When the news broke that Queen Elizabeth had expressed her wishes for Camilla Parker-Bowles, her daughter-in-law and Prince Charles’s wife, to be given the title of queen consort when Charles ascends to the throne, it felt pretty major.
Are We Right to Embrace the Future Queen Camilla? Princess Diana Expert Tina Brown Sounds Off
Parker-Bowles, who infamously was named by Princess Diana as one of two parties (Charles being the other) responsible for the break-up of her marriage, has largely taken a more backseat role within the monarchy since the death of Diana in 1997 and her wedding to Charles in 2005. In fact, upon their marriage, Charles himself made clear that Camilla would be known as princess consort when he becomes king—not queen—described at the time as an effort to avoid a massive P.R. crisis, based on the public’s reaction to the past.
Per Queen Elizabeth, that plan has officially changed—but are we (the public) right to make peace with it and welcome Parker-Bowles with open arms?
On a recent episode of the Royally Obsessed podcast (listen to it here!), royal expert Tina Brown, author of The Diana Chronicles and the more recent book The Palace Papers, which chronicles the monarchy in the 25 years since Princess Diana’s death, dropped by and shared her reaction to the news.
“I have really developed a great affection for Camilla as a character,” Brown says. “I think she’s sane, amusing, stoic, decent and kind and very, very much Charles’s supporter. She has really gone through a tremendous amount because she’s been his rock all the way through his life, so I actually think Camilla is a very sympathetic figure.”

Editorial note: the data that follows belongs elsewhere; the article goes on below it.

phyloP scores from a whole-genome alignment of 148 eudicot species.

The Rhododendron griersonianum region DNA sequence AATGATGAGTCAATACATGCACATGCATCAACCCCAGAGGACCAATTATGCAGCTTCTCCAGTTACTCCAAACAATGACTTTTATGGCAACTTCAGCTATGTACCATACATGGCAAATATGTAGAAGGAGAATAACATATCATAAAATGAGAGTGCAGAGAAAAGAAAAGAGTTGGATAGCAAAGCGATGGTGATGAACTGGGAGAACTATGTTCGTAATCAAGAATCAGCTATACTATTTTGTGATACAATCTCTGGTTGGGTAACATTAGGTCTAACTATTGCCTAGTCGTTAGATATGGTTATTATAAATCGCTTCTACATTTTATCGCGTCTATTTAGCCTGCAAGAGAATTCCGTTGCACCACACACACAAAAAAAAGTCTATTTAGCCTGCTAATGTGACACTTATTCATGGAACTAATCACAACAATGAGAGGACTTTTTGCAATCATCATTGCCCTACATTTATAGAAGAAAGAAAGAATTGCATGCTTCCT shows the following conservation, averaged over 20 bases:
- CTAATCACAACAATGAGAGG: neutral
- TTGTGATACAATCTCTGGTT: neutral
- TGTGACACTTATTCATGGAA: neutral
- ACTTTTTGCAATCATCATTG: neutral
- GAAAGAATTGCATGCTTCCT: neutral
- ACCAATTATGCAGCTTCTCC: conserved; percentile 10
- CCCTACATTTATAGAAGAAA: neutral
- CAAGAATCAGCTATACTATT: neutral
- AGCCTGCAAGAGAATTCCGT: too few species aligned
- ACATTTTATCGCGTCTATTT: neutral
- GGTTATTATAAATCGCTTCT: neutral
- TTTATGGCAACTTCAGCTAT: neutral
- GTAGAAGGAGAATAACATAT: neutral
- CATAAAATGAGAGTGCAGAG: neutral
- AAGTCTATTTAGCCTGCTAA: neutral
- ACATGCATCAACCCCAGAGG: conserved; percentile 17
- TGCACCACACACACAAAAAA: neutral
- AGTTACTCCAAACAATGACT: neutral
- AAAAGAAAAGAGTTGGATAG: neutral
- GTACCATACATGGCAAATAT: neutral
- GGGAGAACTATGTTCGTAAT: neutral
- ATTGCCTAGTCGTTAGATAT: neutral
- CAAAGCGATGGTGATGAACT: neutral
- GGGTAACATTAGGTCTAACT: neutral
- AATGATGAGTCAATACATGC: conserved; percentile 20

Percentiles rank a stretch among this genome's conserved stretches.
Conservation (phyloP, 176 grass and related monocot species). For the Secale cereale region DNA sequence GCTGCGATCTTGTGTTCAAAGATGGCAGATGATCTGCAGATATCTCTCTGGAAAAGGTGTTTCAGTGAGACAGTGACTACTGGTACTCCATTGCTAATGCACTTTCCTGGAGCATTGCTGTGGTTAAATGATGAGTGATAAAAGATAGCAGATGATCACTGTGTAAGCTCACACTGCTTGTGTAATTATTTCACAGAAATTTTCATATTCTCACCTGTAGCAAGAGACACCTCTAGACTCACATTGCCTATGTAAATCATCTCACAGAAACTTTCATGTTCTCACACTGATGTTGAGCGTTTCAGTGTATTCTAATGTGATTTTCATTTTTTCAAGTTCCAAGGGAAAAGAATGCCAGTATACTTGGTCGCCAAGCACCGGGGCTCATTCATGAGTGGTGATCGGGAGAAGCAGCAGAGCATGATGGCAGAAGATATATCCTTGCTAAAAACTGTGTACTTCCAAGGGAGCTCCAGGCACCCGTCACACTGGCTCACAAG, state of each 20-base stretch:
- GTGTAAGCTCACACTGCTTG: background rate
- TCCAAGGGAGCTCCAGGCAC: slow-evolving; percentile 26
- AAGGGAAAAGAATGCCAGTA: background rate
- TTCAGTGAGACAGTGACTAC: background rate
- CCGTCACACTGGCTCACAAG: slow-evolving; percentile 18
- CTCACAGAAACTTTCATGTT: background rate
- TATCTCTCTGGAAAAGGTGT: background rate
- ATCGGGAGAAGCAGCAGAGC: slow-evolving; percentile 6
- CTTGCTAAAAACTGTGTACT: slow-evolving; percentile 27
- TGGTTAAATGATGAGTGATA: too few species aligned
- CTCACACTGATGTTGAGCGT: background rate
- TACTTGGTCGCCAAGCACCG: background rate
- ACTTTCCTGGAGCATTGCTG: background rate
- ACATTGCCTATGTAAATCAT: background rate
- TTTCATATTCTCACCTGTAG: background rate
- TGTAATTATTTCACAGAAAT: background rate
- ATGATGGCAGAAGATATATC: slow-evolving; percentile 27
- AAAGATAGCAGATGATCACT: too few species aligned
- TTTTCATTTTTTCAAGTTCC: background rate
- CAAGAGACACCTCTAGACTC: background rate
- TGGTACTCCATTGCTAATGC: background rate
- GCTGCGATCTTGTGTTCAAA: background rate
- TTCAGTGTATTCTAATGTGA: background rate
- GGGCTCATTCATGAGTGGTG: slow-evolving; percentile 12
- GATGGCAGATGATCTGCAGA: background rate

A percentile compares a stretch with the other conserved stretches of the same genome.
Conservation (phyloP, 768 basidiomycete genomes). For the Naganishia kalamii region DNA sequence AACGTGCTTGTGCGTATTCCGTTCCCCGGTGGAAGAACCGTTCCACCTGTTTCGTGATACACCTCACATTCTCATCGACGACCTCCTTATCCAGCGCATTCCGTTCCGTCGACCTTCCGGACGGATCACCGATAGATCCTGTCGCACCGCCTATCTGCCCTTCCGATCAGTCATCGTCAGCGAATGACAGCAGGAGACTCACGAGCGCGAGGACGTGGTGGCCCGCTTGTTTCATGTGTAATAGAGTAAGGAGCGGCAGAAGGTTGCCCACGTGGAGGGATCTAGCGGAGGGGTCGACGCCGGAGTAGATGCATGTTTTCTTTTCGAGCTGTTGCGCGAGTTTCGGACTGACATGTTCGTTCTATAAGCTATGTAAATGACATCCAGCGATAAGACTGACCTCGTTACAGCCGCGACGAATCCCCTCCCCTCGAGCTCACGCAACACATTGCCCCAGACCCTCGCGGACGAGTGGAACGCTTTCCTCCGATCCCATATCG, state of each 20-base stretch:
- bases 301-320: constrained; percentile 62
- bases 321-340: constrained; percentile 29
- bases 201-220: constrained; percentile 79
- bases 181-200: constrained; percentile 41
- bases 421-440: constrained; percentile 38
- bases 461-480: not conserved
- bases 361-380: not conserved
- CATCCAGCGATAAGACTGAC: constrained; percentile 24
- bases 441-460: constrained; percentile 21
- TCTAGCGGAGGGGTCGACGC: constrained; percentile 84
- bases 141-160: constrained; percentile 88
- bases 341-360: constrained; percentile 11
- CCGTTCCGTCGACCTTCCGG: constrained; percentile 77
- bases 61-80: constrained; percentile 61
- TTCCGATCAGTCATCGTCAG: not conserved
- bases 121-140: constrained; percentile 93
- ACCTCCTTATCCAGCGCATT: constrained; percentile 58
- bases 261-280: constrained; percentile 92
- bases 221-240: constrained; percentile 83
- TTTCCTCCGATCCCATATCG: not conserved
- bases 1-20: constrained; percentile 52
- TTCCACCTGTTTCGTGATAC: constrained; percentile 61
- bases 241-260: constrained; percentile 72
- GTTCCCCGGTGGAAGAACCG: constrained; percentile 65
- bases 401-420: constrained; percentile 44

As for Queen Elizabeth’s message that Parker-Bowles should be known as queen consort? Brown says that is indicative of a seismic shift. “What [Queen Elizabeth] was really saying is that it’s actually possible to earn this role,” Brown says. “It isn’t as important that you’re completely to the manner born. That you are royal. That you’re necessarily the first person the person marries. Camilla’s a divorcée after all. It’s more important that you understand this role being about service, duty and the long, long game that it takes. Camilla has shown that she can do all of those things.”
Brown also explained the complicated history of Prince Charles when it comes to love. “Prince Charles has never really been seen as a tragic romantic figure, but he is because he fell in love with Camilla very early on,” she says. “He loved her, wanted to marry her, but couldn’t even consider that because she was an aristocratic woman, but she wasn’t nearly at the sort of level bride that was being considered for him. Plus, she already had sexual experience, unlike what was expected at the time—that Charles should marry a virgin—which is so ridiculously archaic.”
As a result, Charles had to look younger and younger to find his bride and, as the story goes, ended up marrying Diana given that none of his contemporaries (he was 32 at the time of his marriage to Diana in 1981) could pass the virgin test. “Charles stayed in love with Camilla all that time, she married someone else, but it was a really long time that he stayed emotionally faithful to Camilla. It was complete agony for him to have to marry someone else.”
Royal times they are a-changing.